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Police use of illegally held biometrics broke the law, says commish

Biometrics overseer told Home Office about it in mid-2015 – and nothing was done

Police have been ignoring laws which prevent them from using unlawfully retained biometrics data.

In his annual report (PDF) the Biometrics Commissioner noted that large numbers of DNA profiles and fingerprints were wrongfully held on national police databases – and therefore popped up as matches in police searches.

Due to these matches occurring against unlawfully held material, they are known as unlawful matches. The Home Office's existing guidance on such unlawful matches is contained in Section 63T(2) of the Police and Criminal Evidence Act 1984 (PACE), which says:

Material which is required to be destroyed … must not at any time after it is required to be destroyed be used … for the purposes of the investigation of any offence

Despite this, the commissioner noted that “a number of unlawful matches” occurred since the guidance came into effect – and that others have likely gone unnoticed – which “at least some forces are communicating … to the relevant investigating officers, albeit subject to caveats” such as:

This match is communicated for intelligence purposes only to generate further investigative lines of enquiry. It cannot be acted on in isolation and further enquiries will be required.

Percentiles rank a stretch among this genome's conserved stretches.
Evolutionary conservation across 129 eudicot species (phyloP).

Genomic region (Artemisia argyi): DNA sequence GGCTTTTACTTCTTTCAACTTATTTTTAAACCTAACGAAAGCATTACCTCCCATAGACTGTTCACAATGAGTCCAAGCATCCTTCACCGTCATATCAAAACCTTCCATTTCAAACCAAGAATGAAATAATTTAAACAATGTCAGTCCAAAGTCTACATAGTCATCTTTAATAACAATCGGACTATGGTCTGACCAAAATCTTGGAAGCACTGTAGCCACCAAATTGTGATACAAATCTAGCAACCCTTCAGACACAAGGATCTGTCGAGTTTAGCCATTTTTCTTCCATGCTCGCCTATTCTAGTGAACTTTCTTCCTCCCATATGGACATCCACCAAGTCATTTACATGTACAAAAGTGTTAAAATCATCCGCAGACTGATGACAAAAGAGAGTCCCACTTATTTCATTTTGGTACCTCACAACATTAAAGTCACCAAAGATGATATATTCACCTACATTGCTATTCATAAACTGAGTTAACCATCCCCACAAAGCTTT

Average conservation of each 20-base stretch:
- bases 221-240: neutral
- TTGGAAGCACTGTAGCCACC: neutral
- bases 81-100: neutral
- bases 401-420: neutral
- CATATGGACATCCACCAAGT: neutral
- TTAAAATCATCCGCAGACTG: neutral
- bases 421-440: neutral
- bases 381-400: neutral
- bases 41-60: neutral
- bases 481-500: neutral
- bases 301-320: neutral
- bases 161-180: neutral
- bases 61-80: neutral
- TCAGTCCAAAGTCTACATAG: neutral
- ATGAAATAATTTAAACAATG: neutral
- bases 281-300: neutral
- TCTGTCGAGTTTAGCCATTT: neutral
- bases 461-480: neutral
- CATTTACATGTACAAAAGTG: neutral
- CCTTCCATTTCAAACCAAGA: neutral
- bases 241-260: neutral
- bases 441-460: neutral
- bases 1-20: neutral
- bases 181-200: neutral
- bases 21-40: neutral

The commissioner reported: “Since it appears that the only possible reason for communicating such a match to an investigating officer – even 'for intelligence purposes only' – will be to assist his or her investigation of the relevant offence, it seems strongly arguable that forces which adopt this course are using unlawfully held biometric material in a manner which is contrary to s.63T(2)(b).”

Stating his concern that the lack of clarity may lead forces “to adopt different (and possibly unlawful) policies”, the commissioner said he had “raised these concerns with Home Office officials on a number of occasions since August of 2015.”

“I have yet to receive a substantive response to my enquiries and the relevant guidance remains unchanged” he reported. “In my view that guidance should be revised – and clearer and more precise guidance on this point should be issued – as a matter of some urgency.” ®

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